Marj's story: My husband got the death he wanted — but getting there wasn't easy

The option of a medically assisted death can be a source of hope and relief for Canadians who are suffering intolerably as the result of a severe medical condition. But certain elements of our assisted dying rules are harming the very people they're meant to protect.

Take Owen, an Okanagan Valley man who was diagnosed with a rare melanoma cell cancer in August 2016. Owen and his wife, Marj, successfully advocated for his right to medical assistance in dying (MAID) after some resistance from his medical team. 

But going through the rigorous legal and medical process of being assessed and, later, approved for an assisted death didn't bring Owen and his family total peace of mind. In fact, he faced an additional burden once he was found to be eligible: the law's requirement that he have the capacity to consent at the time of his MAID procedure. Owen, whose tumour was spreading quickly to his brain, was at high risk of losing capacity.

He spent his final days of life anxious and afraid that he would lose his right to an assisted death, his wife writes.

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Dying With Dignity Canada is now a registered human-rights charity

Dying With Dignity Canada (DWDC) is celebrating the return of its charitable status, setting the stage for the organization to become an even stronger defender of Canadians’ end-of-life rights.

DWDC recently learned that the Canada Revenue Agency (CRA) had approved its application to become a human-rights charity. As a result, DWDC can now issue tax receipts for donations made in support of its activities. The decision is retroactive to January 1, 2018.

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Dr. David Amies: Appalling stories out of Alberta highlight the harms of forced transfers for assisted dying

Public healthcare facilities that ban assisted-dying services on their premises and force sick and frail patients to go elsewhere to access their right to choice are failing to provide patient-centred care, writes Dr. David Amies.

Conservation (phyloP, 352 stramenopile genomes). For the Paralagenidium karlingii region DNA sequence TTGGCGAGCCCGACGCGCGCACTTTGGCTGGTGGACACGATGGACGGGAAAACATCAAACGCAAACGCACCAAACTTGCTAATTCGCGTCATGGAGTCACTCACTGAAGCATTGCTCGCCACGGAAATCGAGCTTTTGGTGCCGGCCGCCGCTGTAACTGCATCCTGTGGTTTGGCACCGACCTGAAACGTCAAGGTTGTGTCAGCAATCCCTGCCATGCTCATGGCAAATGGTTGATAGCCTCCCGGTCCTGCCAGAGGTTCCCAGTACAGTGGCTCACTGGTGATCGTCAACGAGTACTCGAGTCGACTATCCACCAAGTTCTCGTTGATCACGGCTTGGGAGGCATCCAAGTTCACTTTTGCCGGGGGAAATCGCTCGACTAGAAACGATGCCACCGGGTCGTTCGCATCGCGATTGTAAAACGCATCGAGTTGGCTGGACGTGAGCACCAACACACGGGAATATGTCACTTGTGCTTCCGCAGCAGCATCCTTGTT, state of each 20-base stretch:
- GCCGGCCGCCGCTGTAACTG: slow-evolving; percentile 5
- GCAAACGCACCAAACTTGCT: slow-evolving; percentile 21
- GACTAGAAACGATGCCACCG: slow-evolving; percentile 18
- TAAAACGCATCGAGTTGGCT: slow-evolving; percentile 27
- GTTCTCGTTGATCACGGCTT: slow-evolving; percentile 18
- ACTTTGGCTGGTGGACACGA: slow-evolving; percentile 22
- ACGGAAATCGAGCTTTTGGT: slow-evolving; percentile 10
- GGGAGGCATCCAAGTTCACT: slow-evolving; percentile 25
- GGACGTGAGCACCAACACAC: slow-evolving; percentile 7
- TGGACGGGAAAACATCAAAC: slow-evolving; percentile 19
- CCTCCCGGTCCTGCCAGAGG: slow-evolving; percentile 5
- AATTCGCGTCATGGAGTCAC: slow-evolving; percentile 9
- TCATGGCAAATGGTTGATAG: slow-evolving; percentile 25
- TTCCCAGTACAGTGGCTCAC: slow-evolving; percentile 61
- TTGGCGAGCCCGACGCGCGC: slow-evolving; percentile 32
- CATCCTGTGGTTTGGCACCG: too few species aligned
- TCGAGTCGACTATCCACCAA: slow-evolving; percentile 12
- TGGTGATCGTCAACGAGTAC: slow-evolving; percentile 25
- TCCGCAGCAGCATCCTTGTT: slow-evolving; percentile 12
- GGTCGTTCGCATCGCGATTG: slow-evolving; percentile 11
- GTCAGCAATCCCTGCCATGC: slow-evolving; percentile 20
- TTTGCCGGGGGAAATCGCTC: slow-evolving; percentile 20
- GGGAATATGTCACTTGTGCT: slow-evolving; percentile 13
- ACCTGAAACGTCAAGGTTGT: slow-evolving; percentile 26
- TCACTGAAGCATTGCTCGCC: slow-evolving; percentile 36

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In Case You Missed It: October 2018

In Case You Missed It is a round-up of news articles and commentaries featuring Dying With Dignity Canada speakers and stories. Did you miss these stories in October?

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Halifax’s Audrey Parker ‘changed the national conversation’ around assisted dying, Dying With Dignity Canada says

Audrey Parker, the Halifax woman who spent the last weeks of her life raising awareness about the challenges facing Canadians who have been assessed and approved for assisted dying, “changed the national conversation” around end-of-life choice, Dying With Dignity Canada says.

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Dr. David Amies: Acting as a witness to choice

Dr. David Amies, an active volunteer in Dying With Dignity Canada’s independent witness program, describes what it’s like to serve in this role and to help break down barriers facing Canadians who want an assisted death.

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What I learned from my client’s fight for an assisted death

Calgary lawyer Aman Sran has seen up close the barriers facing people who want to exercise their right to a peaceful death.

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In Case You Missed It: Summer 2018

In Case You Missed It is a round-up of news articles and commentaries featuring Dying With Dignity Canada speakers and stories. Did you miss summer's top news stories?

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How being approved for an assisted death gave new life to my mother in her final days

British Columbia’s Jane Hamilton lived a quiet and fiercely independent life. A lifelong housekeeper, part-time health care aide, and hospice volunteer, Jane charmed her loved ones with her signature Mad magazine sense of humour, her green thumb, and her love of art, crossword puzzles, dogs, and books.

After being diagnosed with lung cancer in 2017, Jane was given a devastating prognosis. She decided against treatment and opted instead to pursue medical assistance in dying (MAID). Once she was approved for MAID, Jane began to live her life with confidence, freedom, and renewed vigour despite her illness. For 11 months, she lived life completely on her terms, comforted by the knowledge that she was in control and could access MAID at any time.

In this special blog post, Jane’s daughter, Wendy, shares what their last year together was like, from Jane’s diagnosis to her medically assisted death.

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Trapped by ALS, my sister found freedom with a medically assisted death

For more than a year, Janis Clennett’s sister Sheila suffered from a variety of medical issues. Her many visits to the doctor and extended stays at the hospital had led to zero answers. Doctors simply couldn’t figure out why she kept falling or why she was having trouble breathing.

When the ALS diagnosis finally came a year and a half later, Sheila felt relief. Finally, she had answers. Finally, she had enough information to start planning for the end.

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